Benefiting from DBAG’s network and know-how
Shortages of craftsmen and airport staff, tedious searches for skilled workers and trainees – demographic change is becoming increasingly visible. While the COVID-19 pandemic and the war in Ukraine have pushed the issue into the background, it’s still there. The German economy needs to prepare for labour shortages and unfilled vacancies across all levels, right up to and including company owners and founders.
High demand for successors
According to Germany’s public sector development bank KfW (Kreditanstalt für Wiederaufbau), around 230,000 out of the 3.8 million German SMEs will be seeking a succession solution by the end of 2022. By the end of 2025, this number will have risen to 600,000. A recent survey by IfM Bonn (Institut für Mittelstandsforschung Bonn), a think-tank specialising on the SME sector, revealed that 190,000 owner-operated companies in Germany will likely change hands over the next five years. The majority of these companies generate annual sales in the range between 500,000 and 2 million euros and are thus off the radar for private equity investments. In the category of larger companies (with annual sales of more than 10 million euros), however, there are still more than 7,000 companies seeking a succession solution. For major private equity investors such as DBAG, this offers many additional opportunities for investments in owner-operated SMEs in the years to come.
Reservations about private equity
Countering the reservations about private equity partnerships that continue to exist among German SMEs is a real issue. Only one out of eight SME owners would consider selling their company to a private equity investor, according to a recent survey by the Bundesverband Mergers & Acquisitions (the German Federal Association of Mergers & Acquisitions professionals), which will shortly be published in full. The entrepreneurs surveyed indicated that they would only sell to private equity investors if said investors offered the highest price possible, whereas 43 per cent of company owners are willing to sell their company to a competitor. “This perspective tends to forget that selling to a competitor often results in the loss of the company’s independence, and job cuts,” Torsten Grede, Spokesman of DBAG's Board of Management emphasises. But this is, in fact, exactly what entrepreneurs dread about a sale to a private equity investor, as the first study results reveal: 86 per cent want to save jobs and more than 50 per cent want to ensure their company's survival.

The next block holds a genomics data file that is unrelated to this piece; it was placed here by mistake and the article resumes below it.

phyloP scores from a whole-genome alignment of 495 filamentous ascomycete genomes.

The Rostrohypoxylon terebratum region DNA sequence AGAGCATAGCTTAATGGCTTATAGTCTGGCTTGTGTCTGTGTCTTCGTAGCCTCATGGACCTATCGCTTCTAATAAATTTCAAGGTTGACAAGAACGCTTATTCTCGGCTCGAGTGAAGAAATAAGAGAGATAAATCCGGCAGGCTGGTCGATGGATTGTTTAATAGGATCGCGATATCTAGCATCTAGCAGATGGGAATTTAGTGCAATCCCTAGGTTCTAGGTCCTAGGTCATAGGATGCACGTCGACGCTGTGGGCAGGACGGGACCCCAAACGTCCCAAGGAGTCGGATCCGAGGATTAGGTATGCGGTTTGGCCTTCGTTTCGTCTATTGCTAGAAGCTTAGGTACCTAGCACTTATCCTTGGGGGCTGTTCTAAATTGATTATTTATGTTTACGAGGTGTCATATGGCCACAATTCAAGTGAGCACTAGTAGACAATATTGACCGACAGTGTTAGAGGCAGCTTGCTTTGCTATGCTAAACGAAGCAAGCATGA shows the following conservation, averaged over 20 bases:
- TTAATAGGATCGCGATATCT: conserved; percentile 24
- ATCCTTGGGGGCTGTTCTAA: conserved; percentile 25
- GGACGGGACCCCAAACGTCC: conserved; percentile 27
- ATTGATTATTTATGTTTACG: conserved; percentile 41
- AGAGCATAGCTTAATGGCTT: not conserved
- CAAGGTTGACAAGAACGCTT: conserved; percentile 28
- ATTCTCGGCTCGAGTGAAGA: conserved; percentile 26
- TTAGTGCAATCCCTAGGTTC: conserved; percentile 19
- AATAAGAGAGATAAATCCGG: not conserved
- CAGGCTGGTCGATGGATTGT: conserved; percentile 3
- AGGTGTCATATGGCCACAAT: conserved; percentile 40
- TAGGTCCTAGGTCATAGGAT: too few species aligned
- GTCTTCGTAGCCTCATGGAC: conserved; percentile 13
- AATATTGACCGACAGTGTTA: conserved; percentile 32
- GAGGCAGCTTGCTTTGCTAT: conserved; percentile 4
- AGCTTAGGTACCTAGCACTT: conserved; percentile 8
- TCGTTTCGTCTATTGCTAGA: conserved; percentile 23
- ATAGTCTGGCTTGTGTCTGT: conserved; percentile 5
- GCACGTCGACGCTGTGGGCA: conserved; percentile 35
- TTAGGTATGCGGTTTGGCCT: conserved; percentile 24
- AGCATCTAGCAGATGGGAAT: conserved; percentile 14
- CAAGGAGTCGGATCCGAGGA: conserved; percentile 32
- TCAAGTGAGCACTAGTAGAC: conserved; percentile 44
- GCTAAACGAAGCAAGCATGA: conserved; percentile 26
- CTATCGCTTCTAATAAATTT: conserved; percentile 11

Yet there are many examples of transactions with family-owned and owner-operated businesses demonstrating that partnerships between private equity and SMEs actually create jobs, since – unlike competitors – financial investors are not obsessed about synergies when entering a minority or majority investment in a company. Private equity initiates change processes to accelerate growth and strengthen the competitive position. Thus, in many cases, the original company’s existence can be maintained.
Dynamic sales development and job engine
One example is Cleanpart Group. The service provider offers maintenance of process-critical machine components for the semiconductor industry, especially when it comes to the production of logic chips, memory chips and similar components. Deutsche Beteiligungs AG invested in Cleanpart Group in April 2015 alongside DBAG Fund VI. The transaction was part of the succession planning for the company, which until then was run by the founding family. The succession planning involved strengthening the management team: the owner became chairman of the advisory committee, while second-level managers were appointed CEO and CFO. In addition, regional level executives were given higher incentives to promote entrepreneurial behaviour and thus accelerate global growth. All that contributed significantly to dynamic sales development and – as a consequence – higher earnings.
At Cleanpart, process-critical components are maintained in machines for the semiconductor industry. The former DBAG investment – here an image of the testing and packaging of such components under cleanroom conditions from 2015 – has grown strongly and successfully under the aegis of DBAG Fund VI.